Radical activity died down in the early months of 1854 as population moved to other goldfields and in June 1854, Robert Rede the new Resident Gold Commissioner commented that the diggers had become more orderly and when police were sent into the Eureka only two unlicensed miners were arrested. [5] Government administration at Ballarat, as elsewhere, had been a source of growing complaint since 1851 but since 1853, resistance had steadily increased. The most visible form of official corruption related to the sale of alcohol and sly grogging was endemic on the goldfield. Police were bribed for the right to erect hotels or obtain liquor licenses. Charles Evans commented on one incident of oppressive goldfield management:

…A number of men who had marked out claims on a cart track were compelled by the Commissioner under a penalty of two pounds to mark out a new road today – It is certainly necessary to preserve a sufficient number of roads on the diggings, but in this case the measures taken were somewhat arbitrary for what the Commissioner was pleased to designate a road was nothing more than a few wheel marks on the sod. [6]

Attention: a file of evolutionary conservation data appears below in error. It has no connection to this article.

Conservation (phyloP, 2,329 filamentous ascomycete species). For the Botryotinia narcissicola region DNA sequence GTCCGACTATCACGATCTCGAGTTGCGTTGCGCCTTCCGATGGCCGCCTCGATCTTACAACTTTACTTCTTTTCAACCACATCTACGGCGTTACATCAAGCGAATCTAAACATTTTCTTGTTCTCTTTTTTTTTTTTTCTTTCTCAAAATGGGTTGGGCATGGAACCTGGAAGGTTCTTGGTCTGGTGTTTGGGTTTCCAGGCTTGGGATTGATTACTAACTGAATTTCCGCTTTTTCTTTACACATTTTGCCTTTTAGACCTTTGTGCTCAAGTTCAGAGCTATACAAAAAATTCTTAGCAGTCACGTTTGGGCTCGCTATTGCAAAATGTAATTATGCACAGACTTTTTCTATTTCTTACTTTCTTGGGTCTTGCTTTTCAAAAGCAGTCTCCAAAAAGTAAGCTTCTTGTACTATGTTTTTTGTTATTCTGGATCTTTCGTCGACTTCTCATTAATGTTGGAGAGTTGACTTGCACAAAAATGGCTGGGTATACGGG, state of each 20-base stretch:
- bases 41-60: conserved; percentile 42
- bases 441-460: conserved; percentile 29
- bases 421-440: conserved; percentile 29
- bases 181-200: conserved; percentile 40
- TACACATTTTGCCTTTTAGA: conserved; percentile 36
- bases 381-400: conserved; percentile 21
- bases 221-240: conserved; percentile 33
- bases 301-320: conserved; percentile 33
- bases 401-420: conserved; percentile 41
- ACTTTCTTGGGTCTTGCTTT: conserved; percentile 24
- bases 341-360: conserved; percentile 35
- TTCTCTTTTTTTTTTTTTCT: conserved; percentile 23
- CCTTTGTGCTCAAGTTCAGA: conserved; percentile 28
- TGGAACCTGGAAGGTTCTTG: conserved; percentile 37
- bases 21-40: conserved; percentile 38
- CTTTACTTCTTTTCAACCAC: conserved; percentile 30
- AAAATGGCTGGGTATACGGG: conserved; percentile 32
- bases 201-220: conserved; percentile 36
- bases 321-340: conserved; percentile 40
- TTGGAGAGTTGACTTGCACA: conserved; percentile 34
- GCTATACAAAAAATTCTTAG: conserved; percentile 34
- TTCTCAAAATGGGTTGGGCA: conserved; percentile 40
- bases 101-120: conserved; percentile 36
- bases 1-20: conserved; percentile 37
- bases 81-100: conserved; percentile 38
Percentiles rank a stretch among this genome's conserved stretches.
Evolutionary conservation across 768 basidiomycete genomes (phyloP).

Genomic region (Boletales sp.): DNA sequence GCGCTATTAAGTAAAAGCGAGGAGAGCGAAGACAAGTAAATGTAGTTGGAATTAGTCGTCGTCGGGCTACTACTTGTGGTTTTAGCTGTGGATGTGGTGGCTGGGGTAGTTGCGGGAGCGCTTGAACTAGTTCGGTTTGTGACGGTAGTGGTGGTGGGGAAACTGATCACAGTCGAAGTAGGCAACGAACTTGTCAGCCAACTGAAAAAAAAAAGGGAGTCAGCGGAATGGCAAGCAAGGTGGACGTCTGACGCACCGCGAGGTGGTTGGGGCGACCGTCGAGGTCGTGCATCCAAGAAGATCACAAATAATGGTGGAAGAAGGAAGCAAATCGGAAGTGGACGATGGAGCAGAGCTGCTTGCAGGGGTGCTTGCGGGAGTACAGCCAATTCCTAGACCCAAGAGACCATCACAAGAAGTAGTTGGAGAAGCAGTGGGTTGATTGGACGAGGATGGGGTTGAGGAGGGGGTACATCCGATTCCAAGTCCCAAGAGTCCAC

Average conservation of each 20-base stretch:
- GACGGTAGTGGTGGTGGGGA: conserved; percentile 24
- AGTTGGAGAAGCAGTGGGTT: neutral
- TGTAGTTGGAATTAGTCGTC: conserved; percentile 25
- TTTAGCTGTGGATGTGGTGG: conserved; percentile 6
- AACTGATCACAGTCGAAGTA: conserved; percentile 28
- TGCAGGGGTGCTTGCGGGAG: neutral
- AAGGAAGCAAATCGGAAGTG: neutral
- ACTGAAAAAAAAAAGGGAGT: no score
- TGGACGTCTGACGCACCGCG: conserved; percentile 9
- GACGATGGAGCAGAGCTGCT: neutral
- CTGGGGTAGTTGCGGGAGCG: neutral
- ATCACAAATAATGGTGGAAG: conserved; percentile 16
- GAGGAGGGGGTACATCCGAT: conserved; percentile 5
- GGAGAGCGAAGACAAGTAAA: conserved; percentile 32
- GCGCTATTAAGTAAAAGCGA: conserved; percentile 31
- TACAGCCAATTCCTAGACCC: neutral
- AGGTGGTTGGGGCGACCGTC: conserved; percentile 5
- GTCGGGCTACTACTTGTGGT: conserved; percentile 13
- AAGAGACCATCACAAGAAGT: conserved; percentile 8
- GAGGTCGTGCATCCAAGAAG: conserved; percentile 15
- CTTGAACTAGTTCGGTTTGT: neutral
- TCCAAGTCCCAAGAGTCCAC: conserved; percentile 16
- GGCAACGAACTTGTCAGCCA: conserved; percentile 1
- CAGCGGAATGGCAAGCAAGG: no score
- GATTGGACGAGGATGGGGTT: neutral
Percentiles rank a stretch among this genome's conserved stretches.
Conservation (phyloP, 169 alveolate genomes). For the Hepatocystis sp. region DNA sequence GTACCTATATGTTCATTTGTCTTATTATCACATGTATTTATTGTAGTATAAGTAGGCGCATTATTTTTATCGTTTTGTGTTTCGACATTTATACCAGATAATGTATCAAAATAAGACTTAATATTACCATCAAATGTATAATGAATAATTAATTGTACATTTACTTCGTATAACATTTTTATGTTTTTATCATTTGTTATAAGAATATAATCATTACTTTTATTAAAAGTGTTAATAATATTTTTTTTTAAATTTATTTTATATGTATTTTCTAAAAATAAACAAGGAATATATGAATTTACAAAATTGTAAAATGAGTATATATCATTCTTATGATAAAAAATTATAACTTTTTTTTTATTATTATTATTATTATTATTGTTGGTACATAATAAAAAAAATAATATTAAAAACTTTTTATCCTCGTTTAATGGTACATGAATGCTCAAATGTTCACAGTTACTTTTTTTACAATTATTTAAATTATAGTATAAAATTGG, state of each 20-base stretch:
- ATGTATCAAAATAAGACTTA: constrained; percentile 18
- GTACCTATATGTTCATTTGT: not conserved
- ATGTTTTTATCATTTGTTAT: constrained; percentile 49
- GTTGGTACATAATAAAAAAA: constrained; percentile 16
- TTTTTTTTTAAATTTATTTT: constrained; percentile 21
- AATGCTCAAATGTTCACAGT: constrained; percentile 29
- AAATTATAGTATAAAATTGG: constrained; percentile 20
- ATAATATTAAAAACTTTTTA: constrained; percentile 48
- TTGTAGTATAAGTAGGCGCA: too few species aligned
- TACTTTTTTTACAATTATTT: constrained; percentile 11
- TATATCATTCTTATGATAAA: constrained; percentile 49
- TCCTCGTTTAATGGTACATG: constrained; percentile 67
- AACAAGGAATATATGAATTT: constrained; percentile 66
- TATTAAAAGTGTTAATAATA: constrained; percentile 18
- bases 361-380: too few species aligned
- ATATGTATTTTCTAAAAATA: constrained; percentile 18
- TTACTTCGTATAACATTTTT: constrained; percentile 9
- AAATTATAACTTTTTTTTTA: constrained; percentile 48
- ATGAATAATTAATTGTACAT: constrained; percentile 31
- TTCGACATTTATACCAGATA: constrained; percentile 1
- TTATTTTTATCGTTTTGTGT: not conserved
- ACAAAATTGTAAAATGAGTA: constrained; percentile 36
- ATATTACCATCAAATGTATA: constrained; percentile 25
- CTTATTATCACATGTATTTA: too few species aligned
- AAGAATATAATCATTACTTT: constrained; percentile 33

Relations between diggers and administrators on other goldfields had rarely been cordial but they reached their nadir at Ballarat in late 1854.

[1] See, Argus, 4, 25, 29 November 1853. Corfield, Justin, Wickham, Dorothy, and Gervasoni, Clare, The Eureka Encyclopaedia, (Ballarat Heritage Services), 2004, pp. 103-104, 472, contain brief biographical material.

[2] Argus, 2 September 1853, p. 4. Brown’s approach reflected his later trial on charges of intimidation and extortion: Argus, 8 September 1853.

[3] ‘Geelong’, Argus, 6 September 1853, p. 4.

[4] See, Argus, 22, 25, 29 November, 20 December 1853.

[5] Bate, Weston, ‘Robert William Rede (1815-1904)’, ADB, Vol. 6, p. 12.

[6] SLV, MS 13518, Charles Evans, Diary, 30 May 1854, p. 89.